Everything You Need to Know About Starting & Maintaining Your Emergency Fund in 2021

The global pandemic has given us clear indicators how unnerving and soul destroying it can be to lose your job or primary source of income suddenly with no recourse to savings. All of a sudden, minor inconveniences like cracking open your phone or house repairs, take on epic proportions and even minor economic crises seem insurmountable without a reasonable cushion in place. So how should you save in this ‘ rainy day’ account, how much do you need and when is it okay to spend it?

Saving In Your Emergency Fund: How Much is Too Much? Or Too Little?

Conventional wisdom states that you should have three to six months worth of your income in your emergency fund.

This is understandably difficult for most, especially if you’re a freelancer and your income is a bit erratic. However, we think it’s easier to think of it as a percentage of your income – start with 10% of every single. thing. that comes in . Discipline is a muscle and it needs to be built gradually. Depending on your own level of comfortability and personal discipline, you can build the fund based on what is likely to give you the most peace of mind.

For example, a freelancer who lives at home and pays little to no rent or utilities will probably have a higher threshold of certainty than a single parent with responsibility for school fees, child care and utilities; so the latter is likely to need a bigger emergency fund than the former.

If you’re in a DINK situation (DINK= Double Income No Kids), there is more stability with two incomes and no dependents so you can aim for three months.

Let’s be clear, if you still don’t feel secure – save more. These are just guidelines on where to start and what to aim for. (However don’t keep all your money in cash, more on this later). Personally I think 6 months is the bare minimum, especially in light of the wildness of the last 18 months! And if you’re an entrepreneur nine months to a year is probably safer, because of the inherent riskiness of the #HustleLife.Once you’ve established what that number is, these are your next stepsPay any high interest rate debt you have before you start. If you don;t have any debt good for you!Make a realistic spending plan. Cut out unnecessary things but be practical. Creating unrealistic goals will only work against you in the long run.

Build in mini treats for yourself if need be, being financially responsible doesn’t mean it has to be all austerity all the time.Set small goals that help build up to the big number. Start with 10% of everything that comes in, then you can move on to saving N25,000 a month, then 2 months expenses and so far.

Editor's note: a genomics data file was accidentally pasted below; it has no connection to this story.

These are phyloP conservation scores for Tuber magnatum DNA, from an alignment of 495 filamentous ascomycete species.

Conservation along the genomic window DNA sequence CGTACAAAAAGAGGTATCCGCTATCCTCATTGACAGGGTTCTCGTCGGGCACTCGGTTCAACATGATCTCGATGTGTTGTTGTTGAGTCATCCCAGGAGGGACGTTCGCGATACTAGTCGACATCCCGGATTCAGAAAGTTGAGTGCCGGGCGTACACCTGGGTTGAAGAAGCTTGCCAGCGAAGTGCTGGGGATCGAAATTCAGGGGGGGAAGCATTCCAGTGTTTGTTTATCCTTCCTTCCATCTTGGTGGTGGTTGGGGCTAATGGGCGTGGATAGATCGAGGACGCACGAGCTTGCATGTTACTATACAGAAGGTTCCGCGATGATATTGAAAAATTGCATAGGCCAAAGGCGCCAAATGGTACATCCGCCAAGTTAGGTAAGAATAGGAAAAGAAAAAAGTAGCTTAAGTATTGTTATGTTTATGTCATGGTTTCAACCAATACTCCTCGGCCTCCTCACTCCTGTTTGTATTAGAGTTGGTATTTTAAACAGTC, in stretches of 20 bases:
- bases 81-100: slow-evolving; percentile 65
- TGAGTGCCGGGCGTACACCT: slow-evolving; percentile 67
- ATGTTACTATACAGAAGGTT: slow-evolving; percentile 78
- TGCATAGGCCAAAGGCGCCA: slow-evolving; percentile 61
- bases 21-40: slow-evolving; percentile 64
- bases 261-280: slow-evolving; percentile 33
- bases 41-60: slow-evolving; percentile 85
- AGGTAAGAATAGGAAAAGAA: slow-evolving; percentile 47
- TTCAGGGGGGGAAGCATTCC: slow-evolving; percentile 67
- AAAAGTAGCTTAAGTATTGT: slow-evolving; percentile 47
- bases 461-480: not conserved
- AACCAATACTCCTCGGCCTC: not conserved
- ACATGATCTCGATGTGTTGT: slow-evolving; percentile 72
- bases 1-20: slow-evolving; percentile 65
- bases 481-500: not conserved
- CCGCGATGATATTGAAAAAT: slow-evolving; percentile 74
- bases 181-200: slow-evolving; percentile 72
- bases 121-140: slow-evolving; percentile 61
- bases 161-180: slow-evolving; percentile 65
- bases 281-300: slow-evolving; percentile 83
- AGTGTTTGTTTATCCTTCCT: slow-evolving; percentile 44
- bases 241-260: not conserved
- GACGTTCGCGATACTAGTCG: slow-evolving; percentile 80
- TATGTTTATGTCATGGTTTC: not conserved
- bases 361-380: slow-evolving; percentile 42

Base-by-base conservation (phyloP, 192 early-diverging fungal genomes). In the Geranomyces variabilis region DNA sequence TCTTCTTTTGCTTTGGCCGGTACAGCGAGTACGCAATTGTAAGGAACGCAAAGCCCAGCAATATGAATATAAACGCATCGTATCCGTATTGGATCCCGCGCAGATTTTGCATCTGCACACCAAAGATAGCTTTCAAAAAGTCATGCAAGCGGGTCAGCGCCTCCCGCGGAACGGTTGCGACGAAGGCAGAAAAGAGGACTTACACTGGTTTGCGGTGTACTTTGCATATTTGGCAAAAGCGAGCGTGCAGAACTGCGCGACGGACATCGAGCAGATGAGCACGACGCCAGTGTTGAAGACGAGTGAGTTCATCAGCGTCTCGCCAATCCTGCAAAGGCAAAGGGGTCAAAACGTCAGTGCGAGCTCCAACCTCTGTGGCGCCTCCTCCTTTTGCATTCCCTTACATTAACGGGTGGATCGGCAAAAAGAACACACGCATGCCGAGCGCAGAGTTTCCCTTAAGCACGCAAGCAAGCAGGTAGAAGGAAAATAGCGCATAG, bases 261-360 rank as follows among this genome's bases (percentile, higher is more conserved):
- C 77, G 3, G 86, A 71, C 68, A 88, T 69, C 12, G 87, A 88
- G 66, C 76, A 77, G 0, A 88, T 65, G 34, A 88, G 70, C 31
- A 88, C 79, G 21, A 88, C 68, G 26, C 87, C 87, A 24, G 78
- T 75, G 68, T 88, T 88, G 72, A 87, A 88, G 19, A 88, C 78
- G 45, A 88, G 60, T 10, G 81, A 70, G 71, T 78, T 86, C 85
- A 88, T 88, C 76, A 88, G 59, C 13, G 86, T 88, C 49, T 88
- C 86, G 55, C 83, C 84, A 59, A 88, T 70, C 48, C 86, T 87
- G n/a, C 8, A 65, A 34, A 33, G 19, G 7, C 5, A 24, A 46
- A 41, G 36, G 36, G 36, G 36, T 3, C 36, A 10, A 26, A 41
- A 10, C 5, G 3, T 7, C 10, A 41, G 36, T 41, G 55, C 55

Where to Save Your Emergency Fund

Your emergency fund has to be in cash. This is key because obviously emergencies usually indicate a level of time pressure.

There’s nothing worse than having the money but being unable to get to it. If you live in a country where the government can insure those funds, even better. Otherwise choose an account or instrument where you can get liquid quickly, but make sure its still a little difficult to get to so you can resist the urge to spend indiscriminately or on non-emergencies.

SMA Finds: A 30 Day Fixed Deposit like this one from First Bank Nigeria or a regular savings account with higher interest rates

What Qualifies As an Emergency?

Guys, this may seem like a no brainer but seriously it has to be an actual emergency. A killer sale or holiday deal ABSOLUTELY DOES NOT count. Unexpected but crucial payments that have to be made, eg a generator break down or your roof suddenly sprouting a leak. Losing your job. Unexpected health expenses. Crucial travel and accommodation for a family emergency. For non essential emergencies you can totally save for it eg a holiday or splurge fund.

SMA Finds: Platforms like CowrywiseFBN Edge, Reach , PiggyvestWealth.ng and ALAT all have varying options that can fit your individual needs.


In summary- stashing 3 to 6 months of your salary or 9 months to a year of your earnings if you’re an entrepreneur, in cash is the financial equivalent to a safety buffer and are crucial the first steps on your journey to financial freedom

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